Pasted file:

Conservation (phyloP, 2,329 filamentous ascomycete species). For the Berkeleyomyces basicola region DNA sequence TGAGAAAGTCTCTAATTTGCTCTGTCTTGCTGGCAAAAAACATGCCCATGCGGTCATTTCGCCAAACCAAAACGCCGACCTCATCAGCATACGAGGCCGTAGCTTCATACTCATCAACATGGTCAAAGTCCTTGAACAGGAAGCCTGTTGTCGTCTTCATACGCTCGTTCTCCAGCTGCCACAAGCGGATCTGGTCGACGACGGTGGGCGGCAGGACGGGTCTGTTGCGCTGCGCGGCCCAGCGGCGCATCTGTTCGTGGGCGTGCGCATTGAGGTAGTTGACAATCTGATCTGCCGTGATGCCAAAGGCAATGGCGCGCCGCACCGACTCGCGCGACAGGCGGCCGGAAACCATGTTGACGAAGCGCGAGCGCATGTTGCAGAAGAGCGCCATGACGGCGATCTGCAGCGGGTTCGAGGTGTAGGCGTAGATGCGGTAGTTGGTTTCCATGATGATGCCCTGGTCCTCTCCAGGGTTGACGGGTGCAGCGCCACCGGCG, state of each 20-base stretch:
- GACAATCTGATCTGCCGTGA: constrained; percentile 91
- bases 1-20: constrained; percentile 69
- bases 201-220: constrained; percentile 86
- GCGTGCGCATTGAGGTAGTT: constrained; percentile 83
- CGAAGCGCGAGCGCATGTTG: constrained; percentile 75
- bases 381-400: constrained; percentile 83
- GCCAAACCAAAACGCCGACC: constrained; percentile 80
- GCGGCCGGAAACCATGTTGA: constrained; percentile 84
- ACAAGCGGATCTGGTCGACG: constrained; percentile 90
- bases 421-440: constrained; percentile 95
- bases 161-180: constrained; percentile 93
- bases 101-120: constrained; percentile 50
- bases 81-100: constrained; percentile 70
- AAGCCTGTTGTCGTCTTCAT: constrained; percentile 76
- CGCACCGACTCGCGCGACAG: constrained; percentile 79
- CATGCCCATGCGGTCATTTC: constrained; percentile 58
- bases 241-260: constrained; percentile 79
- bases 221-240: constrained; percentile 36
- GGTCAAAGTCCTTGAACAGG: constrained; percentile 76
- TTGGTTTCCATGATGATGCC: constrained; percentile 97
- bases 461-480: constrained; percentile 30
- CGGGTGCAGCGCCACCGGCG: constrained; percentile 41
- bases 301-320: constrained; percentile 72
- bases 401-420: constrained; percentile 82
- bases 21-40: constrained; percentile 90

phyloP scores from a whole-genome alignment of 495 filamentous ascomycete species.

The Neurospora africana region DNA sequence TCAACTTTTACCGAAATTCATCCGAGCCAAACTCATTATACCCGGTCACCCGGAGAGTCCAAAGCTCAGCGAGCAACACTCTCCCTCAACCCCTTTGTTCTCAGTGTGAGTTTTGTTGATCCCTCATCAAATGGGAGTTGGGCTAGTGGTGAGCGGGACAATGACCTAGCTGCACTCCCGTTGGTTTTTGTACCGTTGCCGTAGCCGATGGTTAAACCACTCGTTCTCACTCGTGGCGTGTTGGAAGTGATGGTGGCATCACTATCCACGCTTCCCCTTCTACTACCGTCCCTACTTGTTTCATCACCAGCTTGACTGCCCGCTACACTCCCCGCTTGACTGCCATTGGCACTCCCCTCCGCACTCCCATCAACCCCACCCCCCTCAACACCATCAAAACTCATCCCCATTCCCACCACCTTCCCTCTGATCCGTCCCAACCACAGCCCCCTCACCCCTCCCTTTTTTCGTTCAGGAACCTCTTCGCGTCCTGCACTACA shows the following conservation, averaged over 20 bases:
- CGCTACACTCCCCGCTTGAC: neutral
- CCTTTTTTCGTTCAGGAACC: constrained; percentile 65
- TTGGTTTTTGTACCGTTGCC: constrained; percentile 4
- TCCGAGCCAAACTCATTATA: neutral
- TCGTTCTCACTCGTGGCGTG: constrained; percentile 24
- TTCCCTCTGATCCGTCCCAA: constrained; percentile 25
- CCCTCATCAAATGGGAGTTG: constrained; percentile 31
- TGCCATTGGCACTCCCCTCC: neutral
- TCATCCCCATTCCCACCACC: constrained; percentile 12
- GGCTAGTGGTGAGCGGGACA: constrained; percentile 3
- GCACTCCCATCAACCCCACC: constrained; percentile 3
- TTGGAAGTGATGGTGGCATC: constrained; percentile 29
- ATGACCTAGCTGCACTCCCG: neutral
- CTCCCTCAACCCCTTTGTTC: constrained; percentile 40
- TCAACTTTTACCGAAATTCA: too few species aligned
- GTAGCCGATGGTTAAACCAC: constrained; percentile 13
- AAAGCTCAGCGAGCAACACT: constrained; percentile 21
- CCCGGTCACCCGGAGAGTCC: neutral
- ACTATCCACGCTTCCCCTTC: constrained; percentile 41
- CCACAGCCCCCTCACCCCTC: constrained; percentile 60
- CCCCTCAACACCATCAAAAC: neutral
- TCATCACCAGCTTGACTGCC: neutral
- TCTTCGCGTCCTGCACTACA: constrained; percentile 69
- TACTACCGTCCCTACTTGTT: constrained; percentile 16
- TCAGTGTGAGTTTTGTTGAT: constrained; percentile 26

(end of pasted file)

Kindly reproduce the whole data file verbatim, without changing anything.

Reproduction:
Conservation (phyloP, 2,329 filamentous ascomycete species). For the Berkeleyomyces basicola region DNA sequence TGAGAAAGTCTCTAATTTGCTCTGTCTTGCTGGCAAAAAACATGCCCATGCGGTCATTTCGCCAAACCAAAACGCCGACCTCATCAGCATACGAGGCCGTAGCTTCATACTCATCAACATGGTCAAAGTCCTTGAACAGGAAGCCTGTTGTCGTCTTCATACGCTCGTTCTCCAGCTGCCACAAGCGGATCTGGTCGACGACGGTGGGCGGCAGGACGGGTCTGTTGCGCTGCGCGGCCCAGCGGCGCATCTGTTCGTGGGCGTGCGCATTGAGGTAGTTGACAATCTGATCTGCCGTGATGCCAAAGGCAATGGCGCGCCGCACCGACTCGCGCGACAGGCGGCCGGAAACCATGTTGACGAAGCGCGAGCGCATGTTGCAGAAGAGCGCCATGACGGCGATCTGCAGCGGGTTCGAGGTGTAGGCGTAGATGCGGTAGTTGGTTTCCATGATGATGCCCTGGTCCTCTCCAGGGTTGACGGGTGCAGCGCCACCGGCG, state of each 20-base stretch:
- GACAATCTGATCTGCCGTGA: constrained; percentile 91
- bases 1-20: constrained; percentile 69
- bases 201-220: constrained; percentile 86
- GCGTGCGCATTGAGGTAGTT: constrained; percentile 83
- CGAAGCGCGAGCGCATGTTG: constrained; percentile 75
- bases 381-400: constrained; percentile 83
- GCCAAACCAAAACGCCGACC: constrained; percentile 80
- GCGGCCGGAAACCATGTTGA: constrained; percentile 84
- ACAAGCGGATCTGGTCGACG: constrained; percentile 90
- bases 421-440: constrained; percentile 95
- bases 161-180: constrained; percentile 93
- bases 101-120: constrained; percentile 50
- bases 81-100: constrained; percentile 70
- AAGCCTGTTGTCGTCTTCAT: constrained; percentile 76
- CGCACCGACTCGCGCGACAG: constrained; percentile 79
- CATGCCCATGCGGTCATTTC: constrained; percentile 58
- bases 241-260: constrained; percentile 79
- bases 221-240: constrained; percentile 36
- GGTCAAAGTCCTTGAACAGG: constrained; percentile 76
- TTGGTTTCCATGATGATGCC: constrained; percentile 97
- bases 461-480: constrained; percentile 30
- CGGGTGCAGCGCCACCGGCG: constrained; percentile 41
- bases 301-320: constrained; percentile 72
- bases 401-420: constrained; percentile 82
- bases 21-40: constrained; percentile 90

phyloP scores from a whole-genome alignment of 495 filamentous ascomycete species.

The Neurospora africana region DNA sequence TCAACTTTTACCGAAATTCATCCGAGCCAAACTCATTATACCCGGTCACCCGGAGAGTCCAAAGCTCAGCGAGCAACACTCTCCCTCAACCCCTTTGTTCTCAGTGTGAGTTTTGTTGATCCCTCATCAAATGGGAGTTGGGCTAGTGGTGAGCGGGACAATGACCTAGCTGCACTCCCGTTGGTTTTTGTACCGTTGCCGTAGCCGATGGTTAAACCACTCGTTCTCACTCGTGGCGTGTTGGAAGTGATGGTGGCATCACTATCCACGCTTCCCCTTCTACTACCGTCCCTACTTGTTTCATCACCAGCTTGACTGCCCGCTACACTCCCCGCTTGACTGCCATTGGCACTCCCCTCCGCACTCCCATCAACCCCACCCCCCTCAACACCATCAAAACTCATCCCCATTCCCACCACCTTCCCTCTGATCCGTCCCAACCACAGCCCCCTCACCCCTCCCTTTTTTCGTTCAGGAACCTCTTCGCGTCCTGCACTACA shows the following conservation, averaged over 20 bases:
- CGCTACACTCCCCGCTTGAC: neutral
- CCTTTTTTCGTTCAGGAACC: constrained; percentile 65
- TTGGTTTTTGTACCGTTGCC: constrained; percentile 4
- TCCGAGCCAAACTCATTATA: neutral
- TCGTTCTCACTCGTGGCGTG: constrained; percentile 24
- TTCCCTCTGATCCGTCCCAA: constrained; percentile 25
- CCCTCATCAAATGGGAGTTG: constrained; percentile 31
- TGCCATTGGCACTCCCCTCC: neutral
- TCATCCCCATTCCCACCACC: constrained; percentile 12
- GGCTAGTGGTGAGCGGGACA: constrained; percentile 3
- GCACTCCCATCAACCCCACC: constrained; percentile 3
- TTGGAAGTGATGGTGGCATC: constrained; percentile 29
- ATGACCTAGCTGCACTCCCG: neutral
- CTCCCTCAACCCCTTTGTTC: constrained; percentile 40
- TCAACTTTTACCGAAATTCA: too few species aligned
- GTAGCCGATGGTTAAACCAC: constrained; percentile 13
- AAAGCTCAGCGAGCAACACT: constrained; percentile 21
- CCCGGTCACCCGGAGAGTCC: neutral
- ACTATCCACGCTTCCCCTTC: constrained; percentile 41
- CCACAGCCCCCTCACCCCTC: constrained; percentile 60
- CCCCTCAACACCATCAAAAC: neutral
- TCATCACCAGCTTGACTGCC: neutral
- TCTTCGCGTCCTGCACTACA: constrained; percentile 69
- TACTACCGTCCCTACTTGTT: constrained; percentile 16
- TCAGTGTGAGTTTTGTTGAT: constrained; percentile 26